Gesche Blume-Werry talks about recognition and feedback as an early career researcher.

ECR-Awards2017-200x200-1523455447017I was very happy that one of my papers from my PhD was selected as a Highly Commended paper for the Haldane Prize in 2017 (and huge congratulations to the well-deserved winner Daniel Fitzgerald), and the ‘almost-prize’ triggered some thoughts for me. First of all, how difficult it was to be in the transition between being a master student (where you get regular feedback in the form of grades, be it good or bad) to doing a PhD with very little feedback. Don’t get me wrong, my supervisors and I had regular meetings, but the way you get feedback, especially from the larger research community, is very different. There is just a lot of negative feedback (in the form of rejections), and little formal opportunity for positive feedback. Especially as a young scientist, this can be difficult, and although I have got used to it (now that I am a few years in), it still weighs me down from time to time. Many of you might say that this just is part of being a scientist; you have to deal with rejections and criticism, and if you can’t you are not cut out to be a scientist – and I agree to a certain extent. If you need a lot of positive feedback to be able to keep going, science might not be the ideal place for you.

Gesche at work.
Gesche at work.

However, I think most of us can remember having their first paper (finally) accepted, and how great that felt. Or moments in our science-life where we got some unexpected positive feedback, and it made our day (or week, or maybe even month). Be it an email from a student thanking you for the great course they participated in, or how they still benefit from the feedback on a text that you gave them a few years back, or how working with you has inspired them to pursue a PhD, or an email from an unknown colleague that they liked your poster, but couldn’t tell you in person because they missed you during the conference’s poster session, or people coming up after your talk and telling you how much they liked it, and so on. These small things can really contribute to your happiness while dealing with just another grant proposal or paper being rejected.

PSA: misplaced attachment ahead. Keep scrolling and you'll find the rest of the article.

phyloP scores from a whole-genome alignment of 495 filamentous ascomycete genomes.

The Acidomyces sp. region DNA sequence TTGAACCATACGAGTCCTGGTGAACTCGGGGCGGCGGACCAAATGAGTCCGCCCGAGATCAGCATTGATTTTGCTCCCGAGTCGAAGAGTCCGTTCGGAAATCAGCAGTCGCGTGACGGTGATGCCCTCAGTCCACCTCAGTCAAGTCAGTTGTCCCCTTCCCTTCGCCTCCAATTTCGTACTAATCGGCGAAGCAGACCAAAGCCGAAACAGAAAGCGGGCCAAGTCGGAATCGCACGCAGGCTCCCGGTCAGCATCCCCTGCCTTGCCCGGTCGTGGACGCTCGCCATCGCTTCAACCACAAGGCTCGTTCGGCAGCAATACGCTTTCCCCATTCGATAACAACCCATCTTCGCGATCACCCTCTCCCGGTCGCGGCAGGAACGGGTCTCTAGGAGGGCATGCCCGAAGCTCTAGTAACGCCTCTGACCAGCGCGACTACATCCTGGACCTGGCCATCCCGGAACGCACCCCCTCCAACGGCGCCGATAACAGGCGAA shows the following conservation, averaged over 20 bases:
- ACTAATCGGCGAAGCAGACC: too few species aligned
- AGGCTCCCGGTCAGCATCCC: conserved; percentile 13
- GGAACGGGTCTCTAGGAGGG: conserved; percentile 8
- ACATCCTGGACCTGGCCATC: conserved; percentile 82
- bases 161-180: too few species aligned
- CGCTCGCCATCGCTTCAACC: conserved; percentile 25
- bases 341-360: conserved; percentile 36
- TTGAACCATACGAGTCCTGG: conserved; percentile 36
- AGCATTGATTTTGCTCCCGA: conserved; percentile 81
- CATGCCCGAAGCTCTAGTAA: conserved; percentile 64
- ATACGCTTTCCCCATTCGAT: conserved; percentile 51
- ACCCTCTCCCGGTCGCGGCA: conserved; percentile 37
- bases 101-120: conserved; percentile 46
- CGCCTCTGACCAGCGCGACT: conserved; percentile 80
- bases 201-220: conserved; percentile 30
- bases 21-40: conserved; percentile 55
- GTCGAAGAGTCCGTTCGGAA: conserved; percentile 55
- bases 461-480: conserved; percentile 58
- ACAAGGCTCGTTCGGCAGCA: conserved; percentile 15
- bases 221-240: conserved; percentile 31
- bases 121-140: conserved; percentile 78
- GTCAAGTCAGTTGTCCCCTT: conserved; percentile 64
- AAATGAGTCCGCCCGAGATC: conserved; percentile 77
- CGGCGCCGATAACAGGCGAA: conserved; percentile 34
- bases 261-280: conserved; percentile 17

I think this is particularly important for the younger scientists among us (and those dealing with the imposter syndrome – and don’t we all to a certain extent?). So, I just wanted to say that something like the annual prizes that the BES gives out for the best papers (as well as mentioning the runner-ups) in each of their journals for an “early career researcher” is a great way to give feedback and recognition along the way, and it is highly appreciated. And, as there are many more ways to give feedback, and many more people that deserve it than can be named in this particular competition – maybe this can be a reminder to tell people if you really liked their paper/poster/presentation/teaching. It will make them happy!

I wish you all a very successful day without rejections 🙂

Gesche

Gesche Blume-Werry, @gescheBW Umeå Univerity, Sweden & University of Greifswald, Germany.

Read more more posts from Gesche here.

PS: If you are interested in knowing how an earlier snowmelt affects root phenology of contrasting subarctic plant communities, and don’t want to read my whole paper – you can listen to the podcast-interview.